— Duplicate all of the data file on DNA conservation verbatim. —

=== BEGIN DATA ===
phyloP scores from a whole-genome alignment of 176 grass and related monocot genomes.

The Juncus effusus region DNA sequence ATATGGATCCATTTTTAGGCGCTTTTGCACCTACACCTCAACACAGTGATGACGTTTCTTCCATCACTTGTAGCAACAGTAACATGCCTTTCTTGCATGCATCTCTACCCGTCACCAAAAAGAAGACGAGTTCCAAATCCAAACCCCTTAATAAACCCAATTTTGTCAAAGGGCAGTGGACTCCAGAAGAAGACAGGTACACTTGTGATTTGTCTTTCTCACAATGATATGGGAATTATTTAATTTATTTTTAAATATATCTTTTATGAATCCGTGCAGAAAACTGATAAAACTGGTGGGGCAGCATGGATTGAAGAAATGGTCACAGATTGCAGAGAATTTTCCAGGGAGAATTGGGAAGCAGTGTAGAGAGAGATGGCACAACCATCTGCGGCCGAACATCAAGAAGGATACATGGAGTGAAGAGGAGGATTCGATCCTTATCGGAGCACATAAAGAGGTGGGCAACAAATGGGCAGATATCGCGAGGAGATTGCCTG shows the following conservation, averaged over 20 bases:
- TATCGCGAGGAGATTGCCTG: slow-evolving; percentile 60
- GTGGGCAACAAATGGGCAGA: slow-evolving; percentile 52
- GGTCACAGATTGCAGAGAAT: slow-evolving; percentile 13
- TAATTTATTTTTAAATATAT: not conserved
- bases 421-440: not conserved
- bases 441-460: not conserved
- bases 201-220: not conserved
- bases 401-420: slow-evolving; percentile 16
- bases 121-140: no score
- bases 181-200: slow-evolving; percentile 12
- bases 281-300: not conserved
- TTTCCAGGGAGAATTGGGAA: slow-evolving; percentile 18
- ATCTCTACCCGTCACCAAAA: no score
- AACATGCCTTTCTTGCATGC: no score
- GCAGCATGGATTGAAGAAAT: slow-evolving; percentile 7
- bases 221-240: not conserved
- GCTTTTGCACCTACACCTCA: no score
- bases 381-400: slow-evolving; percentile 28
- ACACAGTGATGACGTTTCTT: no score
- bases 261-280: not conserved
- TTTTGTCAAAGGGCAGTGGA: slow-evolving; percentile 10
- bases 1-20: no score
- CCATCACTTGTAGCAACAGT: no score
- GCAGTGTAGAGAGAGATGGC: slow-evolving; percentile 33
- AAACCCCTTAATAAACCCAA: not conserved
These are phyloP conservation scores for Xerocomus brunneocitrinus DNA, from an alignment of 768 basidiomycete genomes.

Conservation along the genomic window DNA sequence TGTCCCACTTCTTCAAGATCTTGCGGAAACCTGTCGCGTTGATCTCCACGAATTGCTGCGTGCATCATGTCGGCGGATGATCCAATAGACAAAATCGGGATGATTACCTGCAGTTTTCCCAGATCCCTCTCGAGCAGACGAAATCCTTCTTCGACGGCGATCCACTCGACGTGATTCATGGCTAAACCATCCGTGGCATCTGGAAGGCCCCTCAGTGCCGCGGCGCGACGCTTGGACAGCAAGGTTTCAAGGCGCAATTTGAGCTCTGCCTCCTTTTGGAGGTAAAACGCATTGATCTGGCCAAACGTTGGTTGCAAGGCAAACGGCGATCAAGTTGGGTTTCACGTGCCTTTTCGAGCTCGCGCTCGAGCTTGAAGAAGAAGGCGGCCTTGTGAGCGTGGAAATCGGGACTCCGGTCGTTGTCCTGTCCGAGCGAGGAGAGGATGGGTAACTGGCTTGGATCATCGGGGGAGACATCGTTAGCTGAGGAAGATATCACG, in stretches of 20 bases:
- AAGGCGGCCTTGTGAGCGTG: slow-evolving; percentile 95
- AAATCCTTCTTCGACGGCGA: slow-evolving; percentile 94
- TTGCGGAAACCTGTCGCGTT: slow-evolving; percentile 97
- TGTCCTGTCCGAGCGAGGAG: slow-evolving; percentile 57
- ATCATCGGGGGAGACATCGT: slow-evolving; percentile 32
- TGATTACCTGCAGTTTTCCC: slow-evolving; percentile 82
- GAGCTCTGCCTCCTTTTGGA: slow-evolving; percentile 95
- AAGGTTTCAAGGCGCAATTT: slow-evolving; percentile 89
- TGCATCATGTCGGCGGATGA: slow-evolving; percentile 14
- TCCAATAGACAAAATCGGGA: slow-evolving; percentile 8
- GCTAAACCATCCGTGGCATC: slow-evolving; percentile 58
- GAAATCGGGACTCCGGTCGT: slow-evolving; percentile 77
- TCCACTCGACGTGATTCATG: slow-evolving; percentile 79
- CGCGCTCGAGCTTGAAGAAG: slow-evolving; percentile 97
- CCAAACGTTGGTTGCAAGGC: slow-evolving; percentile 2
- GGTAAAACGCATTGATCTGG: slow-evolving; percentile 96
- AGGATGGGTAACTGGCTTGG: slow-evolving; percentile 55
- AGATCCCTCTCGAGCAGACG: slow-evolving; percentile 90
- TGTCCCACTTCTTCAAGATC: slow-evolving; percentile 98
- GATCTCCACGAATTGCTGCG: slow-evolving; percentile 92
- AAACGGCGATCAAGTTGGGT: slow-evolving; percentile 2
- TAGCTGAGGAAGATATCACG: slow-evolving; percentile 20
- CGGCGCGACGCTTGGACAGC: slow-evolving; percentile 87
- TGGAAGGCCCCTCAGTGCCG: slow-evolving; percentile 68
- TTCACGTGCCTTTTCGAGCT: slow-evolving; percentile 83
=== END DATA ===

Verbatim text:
phyloP scores from a whole-genome alignment of 176 grass and related monocot genomes.

The Juncus effusus region DNA sequence ATATGGATCCATTTTTAGGCGCTTTTGCACCTACACCTCAACACAGTGATGACGTTTCTTCCATCACTTGTAGCAACAGTAACATGCCTTTCTTGCATGCATCTCTACCCGTCACCAAAAAGAAGACGAGTTCCAAATCCAAACCCCTTAATAAACCCAATTTTGTCAAAGGGCAGTGGACTCCAGAAGAAGACAGGTACACTTGTGATTTGTCTTTCTCACAATGATATGGGAATTATTTAATTTATTTTTAAATATATCTTTTATGAATCCGTGCAGAAAACTGATAAAACTGGTGGGGCAGCATGGATTGAAGAAATGGTCACAGATTGCAGAGAATTTTCCAGGGAGAATTGGGAAGCAGTGTAGAGAGAGATGGCACAACCATCTGCGGCCGAACATCAAGAAGGATACATGGAGTGAAGAGGAGGATTCGATCCTTATCGGAGCACATAAAGAGGTGGGCAACAAATGGGCAGATATCGCGAGGAGATTGCCTG shows the following conservation, averaged over 20 bases:
- TATCGCGAGGAGATTGCCTG: slow-evolving; percentile 60
- GTGGGCAACAAATGGGCAGA: slow-evolving; percentile 52
- GGTCACAGATTGCAGAGAAT: slow-evolving; percentile 13
- TAATTTATTTTTAAATATAT: not conserved
- bases 421-440: not conserved
- bases 441-460: not conserved
- bases 201-220: not conserved
- bases 401-420: slow-evolving; percentile 16
- bases 121-140: no score
- bases 181-200: slow-evolving; percentile 12
- bases 281-300: not conserved
- TTTCCAGGGAGAATTGGGAA: slow-evolving; percentile 18
- ATCTCTACCCGTCACCAAAA: no score
- AACATGCCTTTCTTGCATGC: no score
- GCAGCATGGATTGAAGAAAT: slow-evolving; percentile 7
- bases 221-240: not conserved
- GCTTTTGCACCTACACCTCA: no score
- bases 381-400: slow-evolving; percentile 28
- ACACAGTGATGACGTTTCTT: no score
- bases 261-280: not conserved
- TTTTGTCAAAGGGCAGTGGA: slow-evolving; percentile 10
- bases 1-20: no score
- CCATCACTTGTAGCAACAGT: no score
- GCAGTGTAGAGAGAGATGGC: slow-evolving; percentile 33
- AAACCCCTTAATAAACCCAA: not conserved
These are phyloP conservation scores for Xerocomus brunneocitrinus DNA, from an alignment of 768 basidiomycete genomes.

Conservation along the genomic window DNA sequence TGTCCCACTTCTTCAAGATCTTGCGGAAACCTGTCGCGTTGATCTCCACGAATTGCTGCGTGCATCATGTCGGCGGATGATCCAATAGACAAAATCGGGATGATTACCTGCAGTTTTCCCAGATCCCTCTCGAGCAGACGAAATCCTTCTTCGACGGCGATCCACTCGACGTGATTCATGGCTAAACCATCCGTGGCATCTGGAAGGCCCCTCAGTGCCGCGGCGCGACGCTTGGACAGCAAGGTTTCAAGGCGCAATTTGAGCTCTGCCTCCTTTTGGAGGTAAAACGCATTGATCTGGCCAAACGTTGGTTGCAAGGCAAACGGCGATCAAGTTGGGTTTCACGTGCCTTTTCGAGCTCGCGCTCGAGCTTGAAGAAGAAGGCGGCCTTGTGAGCGTGGAAATCGGGACTCCGGTCGTTGTCCTGTCCGAGCGAGGAGAGGATGGGTAACTGGCTTGGATCATCGGGGGAGACATCGTTAGCTGAGGAAGATATCACG, in stretches of 20 bases:
- AAGGCGGCCTTGTGAGCGTG: slow-evolving; percentile 95
- AAATCCTTCTTCGACGGCGA: slow-evolving; percentile 94
- TTGCGGAAACCTGTCGCGTT: slow-evolving; percentile 97
- TGTCCTGTCCGAGCGAGGAG: slow-evolving; percentile 57
- ATCATCGGGGGAGACATCGT: slow-evolving; percentile 32
- TGATTACCTGCAGTTTTCCC: slow-evolving; percentile 82
- GAGCTCTGCCTCCTTTTGGA: slow-evolving; percentile 95
- AAGGTTTCAAGGCGCAATTT: slow-evolving; percentile 89
- TGCATCATGTCGGCGGATGA: slow-evolving; percentile 14
- TCCAATAGACAAAATCGGGA: slow-evolving; percentile 8
- GCTAAACCATCCGTGGCATC: slow-evolving; percentile 58
- GAAATCGGGACTCCGGTCGT: slow-evolving; percentile 77
- TCCACTCGACGTGATTCATG: slow-evolving; percentile 79
- CGCGCTCGAGCTTGAAGAAG: slow-evolving; percentile 97
- CCAAACGTTGGTTGCAAGGC: slow-evolving; percentile 2
- GGTAAAACGCATTGATCTGG: slow-evolving; percentile 96
- AGGATGGGTAACTGGCTTGG: slow-evolving; percentile 55
- AGATCCCTCTCGAGCAGACG: slow-evolving; percentile 90
- TGTCCCACTTCTTCAAGATC: slow-evolving; percentile 98
- GATCTCCACGAATTGCTGCG: slow-evolving; percentile 92
- AAACGGCGATCAAGTTGGGT: slow-evolving; percentile 2
- TAGCTGAGGAAGATATCACG: slow-evolving; percentile 20
- CGGCGCGACGCTTGGACAGC: slow-evolving; percentile 87
- TGGAAGGCCCCTCAGTGCCG: slow-evolving; percentile 68
- TTCACGTGCCTTTTCGAGCT: slow-evolving; percentile 83